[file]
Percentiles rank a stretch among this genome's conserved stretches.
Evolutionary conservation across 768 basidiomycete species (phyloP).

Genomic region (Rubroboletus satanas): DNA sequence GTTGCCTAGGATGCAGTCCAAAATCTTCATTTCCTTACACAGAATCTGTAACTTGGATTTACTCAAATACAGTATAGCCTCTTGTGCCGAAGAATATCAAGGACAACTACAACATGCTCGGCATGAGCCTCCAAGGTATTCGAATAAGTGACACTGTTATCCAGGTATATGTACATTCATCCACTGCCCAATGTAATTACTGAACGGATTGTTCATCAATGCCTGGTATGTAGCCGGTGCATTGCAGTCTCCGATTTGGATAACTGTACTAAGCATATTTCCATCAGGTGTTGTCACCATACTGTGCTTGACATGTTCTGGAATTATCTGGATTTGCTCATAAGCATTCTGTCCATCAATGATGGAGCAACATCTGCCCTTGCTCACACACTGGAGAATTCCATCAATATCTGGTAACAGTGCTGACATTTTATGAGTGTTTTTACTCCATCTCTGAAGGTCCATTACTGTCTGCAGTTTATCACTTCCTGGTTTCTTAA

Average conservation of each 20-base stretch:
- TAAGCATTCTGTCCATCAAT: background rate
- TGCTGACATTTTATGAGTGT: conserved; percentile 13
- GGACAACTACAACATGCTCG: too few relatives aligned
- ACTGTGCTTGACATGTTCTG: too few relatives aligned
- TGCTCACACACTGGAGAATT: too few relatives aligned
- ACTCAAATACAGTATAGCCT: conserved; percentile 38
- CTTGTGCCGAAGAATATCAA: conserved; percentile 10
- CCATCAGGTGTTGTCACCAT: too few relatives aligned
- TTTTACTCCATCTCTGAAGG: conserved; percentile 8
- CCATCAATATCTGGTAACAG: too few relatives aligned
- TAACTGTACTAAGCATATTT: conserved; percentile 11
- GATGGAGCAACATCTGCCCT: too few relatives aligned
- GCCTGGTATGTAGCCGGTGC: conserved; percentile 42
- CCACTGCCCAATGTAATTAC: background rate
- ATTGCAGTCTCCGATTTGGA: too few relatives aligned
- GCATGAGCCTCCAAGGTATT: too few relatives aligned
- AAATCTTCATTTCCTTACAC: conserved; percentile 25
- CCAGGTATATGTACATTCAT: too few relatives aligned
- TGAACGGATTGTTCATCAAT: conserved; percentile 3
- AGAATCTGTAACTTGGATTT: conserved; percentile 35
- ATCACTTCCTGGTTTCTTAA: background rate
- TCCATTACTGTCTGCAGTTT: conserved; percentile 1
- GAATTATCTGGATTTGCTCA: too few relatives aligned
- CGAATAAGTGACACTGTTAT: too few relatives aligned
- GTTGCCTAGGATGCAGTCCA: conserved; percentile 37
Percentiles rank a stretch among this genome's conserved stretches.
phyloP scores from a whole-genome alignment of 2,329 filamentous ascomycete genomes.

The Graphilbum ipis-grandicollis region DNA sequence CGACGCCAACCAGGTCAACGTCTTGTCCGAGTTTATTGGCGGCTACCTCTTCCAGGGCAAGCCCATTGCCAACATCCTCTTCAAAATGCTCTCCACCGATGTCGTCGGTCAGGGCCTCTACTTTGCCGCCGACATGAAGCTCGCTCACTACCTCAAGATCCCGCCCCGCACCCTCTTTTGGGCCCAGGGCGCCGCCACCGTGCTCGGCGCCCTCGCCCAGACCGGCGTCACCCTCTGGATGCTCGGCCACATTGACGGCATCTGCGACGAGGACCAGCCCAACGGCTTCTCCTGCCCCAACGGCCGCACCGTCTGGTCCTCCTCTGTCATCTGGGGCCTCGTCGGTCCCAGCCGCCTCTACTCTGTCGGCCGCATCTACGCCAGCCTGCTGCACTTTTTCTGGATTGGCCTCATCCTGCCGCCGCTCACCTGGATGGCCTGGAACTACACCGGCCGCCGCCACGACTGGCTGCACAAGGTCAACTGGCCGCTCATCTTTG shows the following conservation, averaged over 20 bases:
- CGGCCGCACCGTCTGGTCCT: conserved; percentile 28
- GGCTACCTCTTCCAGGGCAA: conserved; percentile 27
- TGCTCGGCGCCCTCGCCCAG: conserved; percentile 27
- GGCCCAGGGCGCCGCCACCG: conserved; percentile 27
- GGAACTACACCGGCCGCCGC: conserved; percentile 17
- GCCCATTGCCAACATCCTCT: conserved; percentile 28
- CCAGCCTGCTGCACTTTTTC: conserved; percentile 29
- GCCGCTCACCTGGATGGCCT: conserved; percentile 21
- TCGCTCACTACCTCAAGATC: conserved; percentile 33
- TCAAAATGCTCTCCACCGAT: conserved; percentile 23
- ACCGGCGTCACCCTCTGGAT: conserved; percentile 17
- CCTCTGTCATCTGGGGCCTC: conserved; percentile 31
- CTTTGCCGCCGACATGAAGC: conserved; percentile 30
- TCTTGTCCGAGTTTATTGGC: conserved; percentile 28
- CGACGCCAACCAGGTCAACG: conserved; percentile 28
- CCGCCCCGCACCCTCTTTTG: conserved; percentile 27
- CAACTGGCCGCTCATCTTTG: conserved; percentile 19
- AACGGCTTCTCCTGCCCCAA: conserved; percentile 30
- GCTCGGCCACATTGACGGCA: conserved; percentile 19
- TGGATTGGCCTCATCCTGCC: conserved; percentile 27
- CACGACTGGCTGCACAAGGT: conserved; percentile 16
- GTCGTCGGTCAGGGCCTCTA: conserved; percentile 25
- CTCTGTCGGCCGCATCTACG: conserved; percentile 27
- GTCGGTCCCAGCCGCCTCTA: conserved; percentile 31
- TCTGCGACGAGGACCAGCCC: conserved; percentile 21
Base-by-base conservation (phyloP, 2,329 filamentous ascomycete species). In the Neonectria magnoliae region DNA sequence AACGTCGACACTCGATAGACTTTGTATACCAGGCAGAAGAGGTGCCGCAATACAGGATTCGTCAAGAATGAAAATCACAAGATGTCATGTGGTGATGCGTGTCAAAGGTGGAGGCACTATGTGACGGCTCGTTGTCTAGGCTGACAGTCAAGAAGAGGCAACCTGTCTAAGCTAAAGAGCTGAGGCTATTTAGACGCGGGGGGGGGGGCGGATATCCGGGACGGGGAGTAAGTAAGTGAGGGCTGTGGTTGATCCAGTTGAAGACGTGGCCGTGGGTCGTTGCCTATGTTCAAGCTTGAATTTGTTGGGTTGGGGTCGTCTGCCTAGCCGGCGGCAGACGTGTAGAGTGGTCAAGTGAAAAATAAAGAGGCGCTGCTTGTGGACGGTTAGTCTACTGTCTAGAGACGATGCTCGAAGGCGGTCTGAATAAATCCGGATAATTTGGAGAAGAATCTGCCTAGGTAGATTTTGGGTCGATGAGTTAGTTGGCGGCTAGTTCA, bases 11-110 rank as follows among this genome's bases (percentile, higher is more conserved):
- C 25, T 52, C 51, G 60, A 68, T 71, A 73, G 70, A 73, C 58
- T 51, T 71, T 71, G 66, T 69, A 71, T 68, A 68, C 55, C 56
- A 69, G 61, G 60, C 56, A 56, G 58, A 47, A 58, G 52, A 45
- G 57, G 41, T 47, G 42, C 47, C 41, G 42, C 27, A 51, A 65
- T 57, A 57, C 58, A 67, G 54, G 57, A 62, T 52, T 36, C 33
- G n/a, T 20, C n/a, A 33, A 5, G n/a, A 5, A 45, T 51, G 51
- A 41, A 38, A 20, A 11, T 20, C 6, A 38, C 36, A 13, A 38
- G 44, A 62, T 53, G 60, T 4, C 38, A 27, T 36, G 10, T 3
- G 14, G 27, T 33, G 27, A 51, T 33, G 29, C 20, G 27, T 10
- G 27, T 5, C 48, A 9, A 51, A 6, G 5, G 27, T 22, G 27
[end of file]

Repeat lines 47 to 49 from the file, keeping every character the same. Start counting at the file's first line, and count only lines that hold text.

- CGACGCCAACCAGGTCAACG: conserved; percentile 28
- CCGCCCCGCACCCTCTTTTG: conserved; percentile 27
- CAACTGGCCGCTCATCTTTG: conserved; percentile 19